media & biography

Overheard Conversations: The Art of Maria Lobo

By Michelle Gibson, Vancouver, Canada

Asked about what she hopes people experience when they encounter her paintings, Maria Lobo pauses, smiles mysteriously and offers: “Undecipherable. Sensual…like when they eat something yummy, or hear a really interesting piece of music.” In fact, the sensation is all of those alluring things, perhaps in no small part because of Lobo’s own unique history. She is, without question, a true citizen of the world.

Born in colonial-era Hong Kong, Lobo’s ancestral mixture is undoubtedly unique to her family, and decidedly “undecipherable.” Maria and her siblings are British, Chinese, Timorese, Portuguese, Macanese, Malay and Jewish. As she grew up, Maria felt drawn to explore beyond her Hong Kong upbringing, and has subsequently embraced a multitude of other cultural influences through her art training – which has taken her to the United States, Italy and Spain- and through present day family life: she currently lives with her husband and two children in San Francisco.

As a result of this extraordinary infusion of perspectives, it is no surprise that Lobo’s work combines numerous techniques and materials – old, new, Asian and Western – to create a confluence of layers, patterns and symbols from a multicultural perspective. Maria’s work appears to have selectively adopted avant-garde aspects of American and Spanish art and blended these influences with Chinese concepts.

While both Chinese culture and technique inform her art, this presence often functions as merely a subtle undercurrent relative to the more obvious influence of American abstract expressionist painters, Bauhaus architectural sensibilities, and modern European design elements. Like a contemporary conductor working with old world sounds, Maria compares her unique art to musicians playing ancient instruments “to make modern music.”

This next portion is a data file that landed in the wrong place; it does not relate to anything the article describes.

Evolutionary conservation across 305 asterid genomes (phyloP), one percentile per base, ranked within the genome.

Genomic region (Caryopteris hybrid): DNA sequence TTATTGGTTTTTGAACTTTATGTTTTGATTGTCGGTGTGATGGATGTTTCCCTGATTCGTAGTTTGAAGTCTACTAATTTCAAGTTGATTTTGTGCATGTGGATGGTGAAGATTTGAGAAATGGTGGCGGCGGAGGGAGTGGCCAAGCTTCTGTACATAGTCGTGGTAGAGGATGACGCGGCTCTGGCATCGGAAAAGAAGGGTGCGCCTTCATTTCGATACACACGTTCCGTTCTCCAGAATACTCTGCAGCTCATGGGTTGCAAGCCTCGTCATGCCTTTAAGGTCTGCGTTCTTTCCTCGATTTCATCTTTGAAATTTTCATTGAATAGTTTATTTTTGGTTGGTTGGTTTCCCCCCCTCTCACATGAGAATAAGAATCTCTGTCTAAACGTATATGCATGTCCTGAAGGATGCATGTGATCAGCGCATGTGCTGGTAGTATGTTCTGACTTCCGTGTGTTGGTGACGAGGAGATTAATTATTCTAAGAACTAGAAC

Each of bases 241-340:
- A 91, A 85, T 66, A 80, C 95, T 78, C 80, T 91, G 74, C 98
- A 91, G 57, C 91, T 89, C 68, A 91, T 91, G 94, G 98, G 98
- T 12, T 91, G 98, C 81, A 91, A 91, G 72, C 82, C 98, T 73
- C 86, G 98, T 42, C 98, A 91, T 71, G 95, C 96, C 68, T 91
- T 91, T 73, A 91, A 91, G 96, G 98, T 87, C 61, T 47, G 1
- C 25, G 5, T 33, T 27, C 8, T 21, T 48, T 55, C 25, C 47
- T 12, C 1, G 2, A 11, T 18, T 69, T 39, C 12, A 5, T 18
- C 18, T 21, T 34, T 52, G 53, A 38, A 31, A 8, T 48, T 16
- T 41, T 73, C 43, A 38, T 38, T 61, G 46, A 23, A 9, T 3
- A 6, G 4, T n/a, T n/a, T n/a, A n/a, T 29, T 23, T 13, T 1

Floating silhouettes, tumbling oval rings, patterning, and Escher-like negatives spaces challenge the viewer to visually sink into the paintings and wander through. In doing so, they are invited into Lobo’s very personal – and yet universal – exploration of who she is and where she came from.

Lobo’s paintings reflect a struggle to find a balance between chaos and order. Her paintings live in the tension created between things-gentle, calming, peaceful, restorative and things-uncommon, raw, visually challenging, even painful. This ephemeral effort toward a lively balance continues ceaselessly for many of us in our daily lives, which may partially explain what makes Lobo’s work so compelling.

The expression of Maria Lobo’s search for self in a world where East and West progressively merge is beautifully interwoven throughout her art. It can be seen in the warmth and passion of her rare use of colour and texture intermingled with the restrained, disciplined, repetitive use of patterns and shapes. She sees her work as “creating stories” and revealing “secrets about me” – and about others, too. Maria describes the intricate layers she creates as “overheard conversations;” the mysterious text in the background functioning like a murmur that one can’t quite hear, allowing the listener/viewer to make up their own interpretation of the experience, drawing us into her world, seducing us into reflecting on our own layers of ancestral secrets and continuing evolution.


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